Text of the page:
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Couric asked Mr. Bush if this is a tacit acknowledgement that the way these detainees were handled was wrong.
"No. Not at all. It's a tacit acknowledgement that we're doing smart things to get information to protect the American people," the President said. "I've said to the people that we don't torture, and we don't."
President Bush also insisted that the war in Iraq is a key part of the war on terror, and that it must be won. Couric asked the President what exactly he means when he says that the country can't cut and run, that the United States must stay to win â€” otherwise, we'll be fighting the terrorists here at home on our own streets.
"I mean that a defeat in Iraq will embolden the enemy, and will provide the enemy more opportunity, to train, plan to attack us, that's what I mean. One of the hardest parts of my job is to connect Iraq to the war on terror," Mr. Bush said. "I believe it, but the American people have got to understand that a defeat in Iraq, in other words if this government there fails, the terrorists will be emboldened, the radicals will topple moderate governments. I truly believe that this is the ideological struggle of the 21st century. And the consequences for not achieving success are dire."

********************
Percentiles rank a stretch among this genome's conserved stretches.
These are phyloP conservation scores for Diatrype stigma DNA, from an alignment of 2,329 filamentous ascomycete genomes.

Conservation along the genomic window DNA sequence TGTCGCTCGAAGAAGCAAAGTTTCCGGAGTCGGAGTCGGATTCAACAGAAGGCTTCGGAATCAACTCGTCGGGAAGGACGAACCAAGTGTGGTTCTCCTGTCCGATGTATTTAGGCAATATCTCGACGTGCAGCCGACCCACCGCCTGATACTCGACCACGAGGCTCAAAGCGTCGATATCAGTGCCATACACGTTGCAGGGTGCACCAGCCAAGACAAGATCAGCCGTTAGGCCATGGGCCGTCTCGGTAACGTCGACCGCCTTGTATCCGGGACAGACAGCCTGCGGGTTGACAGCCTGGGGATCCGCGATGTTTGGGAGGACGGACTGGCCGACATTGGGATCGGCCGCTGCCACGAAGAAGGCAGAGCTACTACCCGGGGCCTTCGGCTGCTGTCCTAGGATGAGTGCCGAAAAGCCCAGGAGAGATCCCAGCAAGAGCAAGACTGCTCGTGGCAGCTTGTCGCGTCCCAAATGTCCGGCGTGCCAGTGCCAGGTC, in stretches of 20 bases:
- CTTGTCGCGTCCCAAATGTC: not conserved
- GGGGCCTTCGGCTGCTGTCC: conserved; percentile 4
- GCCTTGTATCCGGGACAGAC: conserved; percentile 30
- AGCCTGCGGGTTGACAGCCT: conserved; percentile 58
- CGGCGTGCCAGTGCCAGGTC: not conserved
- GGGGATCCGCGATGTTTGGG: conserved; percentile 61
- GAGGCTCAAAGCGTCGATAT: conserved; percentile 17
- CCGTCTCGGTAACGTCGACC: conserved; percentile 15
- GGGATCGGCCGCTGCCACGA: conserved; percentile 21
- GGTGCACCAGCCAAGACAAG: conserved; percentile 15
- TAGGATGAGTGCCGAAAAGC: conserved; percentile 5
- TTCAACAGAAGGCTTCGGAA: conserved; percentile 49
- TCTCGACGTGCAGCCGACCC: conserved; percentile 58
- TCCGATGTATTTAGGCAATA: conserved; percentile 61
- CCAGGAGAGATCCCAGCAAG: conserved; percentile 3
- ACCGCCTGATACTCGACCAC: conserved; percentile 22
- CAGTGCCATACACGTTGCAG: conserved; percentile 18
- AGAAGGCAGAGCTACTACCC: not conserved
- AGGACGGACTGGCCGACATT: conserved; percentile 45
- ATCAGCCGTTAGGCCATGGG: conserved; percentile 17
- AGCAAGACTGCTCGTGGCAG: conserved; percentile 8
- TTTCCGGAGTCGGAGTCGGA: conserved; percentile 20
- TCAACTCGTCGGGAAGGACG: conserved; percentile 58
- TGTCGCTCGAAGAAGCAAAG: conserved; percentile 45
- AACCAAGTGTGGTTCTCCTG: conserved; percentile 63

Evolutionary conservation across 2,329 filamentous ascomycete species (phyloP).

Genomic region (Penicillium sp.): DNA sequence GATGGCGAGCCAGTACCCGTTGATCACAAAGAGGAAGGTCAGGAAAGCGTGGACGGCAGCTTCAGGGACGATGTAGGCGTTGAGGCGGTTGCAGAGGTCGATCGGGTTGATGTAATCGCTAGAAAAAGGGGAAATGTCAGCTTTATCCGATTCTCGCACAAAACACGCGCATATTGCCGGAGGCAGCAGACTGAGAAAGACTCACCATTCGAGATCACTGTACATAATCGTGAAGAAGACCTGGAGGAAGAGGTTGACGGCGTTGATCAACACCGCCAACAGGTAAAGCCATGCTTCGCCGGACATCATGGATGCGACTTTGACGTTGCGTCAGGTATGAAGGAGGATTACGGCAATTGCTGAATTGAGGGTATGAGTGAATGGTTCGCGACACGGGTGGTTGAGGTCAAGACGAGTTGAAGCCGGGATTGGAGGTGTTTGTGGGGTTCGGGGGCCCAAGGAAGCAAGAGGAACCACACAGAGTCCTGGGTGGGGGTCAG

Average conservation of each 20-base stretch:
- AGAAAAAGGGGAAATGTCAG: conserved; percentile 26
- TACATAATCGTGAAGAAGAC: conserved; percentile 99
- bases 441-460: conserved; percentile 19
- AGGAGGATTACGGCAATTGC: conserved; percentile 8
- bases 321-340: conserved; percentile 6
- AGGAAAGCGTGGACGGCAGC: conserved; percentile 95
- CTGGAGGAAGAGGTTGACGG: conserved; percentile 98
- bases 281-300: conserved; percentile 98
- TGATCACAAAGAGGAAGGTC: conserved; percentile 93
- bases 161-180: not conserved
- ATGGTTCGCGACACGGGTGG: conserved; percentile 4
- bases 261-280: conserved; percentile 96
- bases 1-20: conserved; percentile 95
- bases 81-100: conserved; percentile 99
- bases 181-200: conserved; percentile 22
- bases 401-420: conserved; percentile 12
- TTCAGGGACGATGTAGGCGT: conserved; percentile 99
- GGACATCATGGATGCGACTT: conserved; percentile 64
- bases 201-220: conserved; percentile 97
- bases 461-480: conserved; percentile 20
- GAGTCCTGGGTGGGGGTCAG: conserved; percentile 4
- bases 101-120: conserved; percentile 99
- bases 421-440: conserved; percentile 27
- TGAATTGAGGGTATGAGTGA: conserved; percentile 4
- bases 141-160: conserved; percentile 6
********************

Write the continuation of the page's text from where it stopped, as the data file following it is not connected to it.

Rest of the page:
Mr. Bush added that when he thinks about potential threats, his biggest fear is that "somebody will come in, slip into this country and kill Americans.
"And I can't tell you how. You know, one way to look at it is we have to be right 100 percent of the time in order to protect this country, and they got to be right once," he said.